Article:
WATCH | A popular anti-inflammatory steroid may be the key to preventing humans from developing PTSD.
What's the drug?
Researchers at the NYU Langone Medical Center, in collaboration with Harvard and Emory University, think they may have just found a way to prevent post-traumatic stress disorder (PTSD) from developing in humans.
And the key to doing this may be dexamethasone, a widely used anti-inflammatory steroid.
Taken right after a traumatic experience, like a car crash, this affordable drug (30 cents a pop) could prevent traumatic memories from forming.
One in 13 people will develop PTSD in their lifetime. Every day, 20 veterans will commit suicide as a result of PTSD, according to the U.S. Department of Veterans Affairs.
"Could you intervene at some sort of golden hour from developing PTSD or other post-traumatic stress responses?"
That's the question Isaac Galatzer-Levy of the NYU Langone Medical Center set out to answer. And the answer is yes -- in mice, at least.
Galatzer-Levy and his research partners gave mice dexamethasone right after a traumatic experience. They found that the drug helped with "fear extinction" by preventing traumatic memories from forming.
What's the science behind this?
The drug targets gene FKBP5, which plays a large role in forming memories after dramatic events through its release of the stress hormone cortisol.
"What cortisol does is it feeds back to the brain and to other aspects of the body, to then down-regulate that initial autonomic response. So it helps us get back down once we've sort of been up."
That gene has a lot to do with who develops PTSD after a traumatic experience.
FKBP5 is a protein-coding gene, associated with diseases like depression and PTSD because it regulates cortisol in the body.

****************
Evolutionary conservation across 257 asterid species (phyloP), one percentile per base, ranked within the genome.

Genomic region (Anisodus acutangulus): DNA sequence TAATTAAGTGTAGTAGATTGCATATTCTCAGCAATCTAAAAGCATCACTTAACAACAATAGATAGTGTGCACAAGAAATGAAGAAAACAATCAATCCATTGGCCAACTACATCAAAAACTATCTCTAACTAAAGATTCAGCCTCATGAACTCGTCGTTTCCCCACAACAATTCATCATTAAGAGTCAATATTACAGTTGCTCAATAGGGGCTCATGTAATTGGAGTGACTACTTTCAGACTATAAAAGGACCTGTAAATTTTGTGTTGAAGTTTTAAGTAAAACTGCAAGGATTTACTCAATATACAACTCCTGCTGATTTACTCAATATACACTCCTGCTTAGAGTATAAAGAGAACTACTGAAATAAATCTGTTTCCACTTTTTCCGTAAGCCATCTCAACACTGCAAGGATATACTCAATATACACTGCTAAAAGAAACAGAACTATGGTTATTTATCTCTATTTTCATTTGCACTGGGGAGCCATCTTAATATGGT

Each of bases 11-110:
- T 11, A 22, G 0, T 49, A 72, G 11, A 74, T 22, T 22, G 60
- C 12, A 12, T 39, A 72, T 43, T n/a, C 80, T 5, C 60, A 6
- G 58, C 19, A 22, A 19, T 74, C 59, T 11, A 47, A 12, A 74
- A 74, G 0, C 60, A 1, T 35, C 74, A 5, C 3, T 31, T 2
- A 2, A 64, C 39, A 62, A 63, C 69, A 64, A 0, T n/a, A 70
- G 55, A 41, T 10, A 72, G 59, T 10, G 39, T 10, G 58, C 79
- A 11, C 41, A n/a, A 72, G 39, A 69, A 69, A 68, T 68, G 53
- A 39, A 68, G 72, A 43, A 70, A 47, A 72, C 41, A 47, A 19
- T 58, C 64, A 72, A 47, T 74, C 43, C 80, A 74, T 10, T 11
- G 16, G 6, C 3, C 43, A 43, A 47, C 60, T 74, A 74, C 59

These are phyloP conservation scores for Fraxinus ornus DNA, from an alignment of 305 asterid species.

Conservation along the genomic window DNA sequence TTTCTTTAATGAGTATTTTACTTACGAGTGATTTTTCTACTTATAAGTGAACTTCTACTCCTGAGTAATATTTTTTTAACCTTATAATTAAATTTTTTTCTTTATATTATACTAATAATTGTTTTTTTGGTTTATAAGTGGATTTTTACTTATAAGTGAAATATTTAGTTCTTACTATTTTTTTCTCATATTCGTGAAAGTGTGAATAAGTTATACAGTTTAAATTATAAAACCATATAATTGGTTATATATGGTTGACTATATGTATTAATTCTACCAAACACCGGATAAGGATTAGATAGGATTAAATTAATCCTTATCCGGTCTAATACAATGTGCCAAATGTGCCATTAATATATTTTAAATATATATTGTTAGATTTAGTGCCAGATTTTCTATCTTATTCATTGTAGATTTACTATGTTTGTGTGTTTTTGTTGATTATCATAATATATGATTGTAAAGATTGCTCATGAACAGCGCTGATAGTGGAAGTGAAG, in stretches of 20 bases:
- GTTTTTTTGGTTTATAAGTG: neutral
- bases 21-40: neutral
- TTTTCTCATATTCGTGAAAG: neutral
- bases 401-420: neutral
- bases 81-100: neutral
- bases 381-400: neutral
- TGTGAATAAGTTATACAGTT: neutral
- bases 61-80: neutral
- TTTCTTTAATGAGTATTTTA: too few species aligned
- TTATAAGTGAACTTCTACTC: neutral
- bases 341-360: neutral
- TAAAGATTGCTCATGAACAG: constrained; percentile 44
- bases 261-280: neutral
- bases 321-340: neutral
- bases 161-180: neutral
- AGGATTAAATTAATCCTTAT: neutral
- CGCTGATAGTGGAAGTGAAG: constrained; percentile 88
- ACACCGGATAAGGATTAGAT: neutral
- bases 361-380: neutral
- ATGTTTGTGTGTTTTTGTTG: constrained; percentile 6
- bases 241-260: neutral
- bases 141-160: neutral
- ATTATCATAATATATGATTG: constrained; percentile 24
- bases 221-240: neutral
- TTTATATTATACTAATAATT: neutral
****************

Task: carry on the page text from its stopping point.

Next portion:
What is PTSD?
PTSD is a "condition of persistent mental and emotional stress," as defined by medical journals.
Elisa Knigge, a resident of Washington state, was diagnosed with PTSD in 1991.
"I always lock the door at night. Because every time I was assaulted as a child, it was someone waking me up."
Knigge's diagnosis came years after she was first sexually assaulted as a child, which is what her PTSD stems from. A drug like dexamethasone may have helped her, but it would have required her to speak out right away.
There is no way to prevent PTSD at the moment. Most patients take a cocktail of drugs to control the side-effects, which include insomnia and anxiety.
"It sends me into a manic phase. It's awful," Knigge said. "The medications and I have had a very tumultuous relationship. Talking has helped."
The talking Knigge is referring to is cognitive behavioral therapy.
Cognitive behavioral therapy
Norman Haughey, a professor of neurology at Johns Hopkins University, says cognitive behavioral therapy -- which trains patients to disassociate memories from traumatic autonomic responses -- is effective, but not permanent.
"They tend to work for some period of time, but over longer periods of time, the effect doesn't seem to last," he said.
Haughey says NYU's findings are "exciting."
"Someone could be treated early following a traumatic event, and that would lessen the long-term impact of that event."
—Norman Haughey, Johns Hopkins Medical Institute
Haughey has studied PTSD extensively. One of his studies found that people who drank alcohol tended to have a harder time with cognitive behavioral therapy.
Galatzer-Levy says NYU is now testing the effect of the drug on humans with PTSD. The findings could have a huge impact on PTSD.
"What you're really manipulating here is the emotional response in a sort of critical window," Galatzer-Levy said.
This is something Elisa Knigge would have loved.
"You're struggling to find some way to even feel human," she said. "It would be great to have relief from that."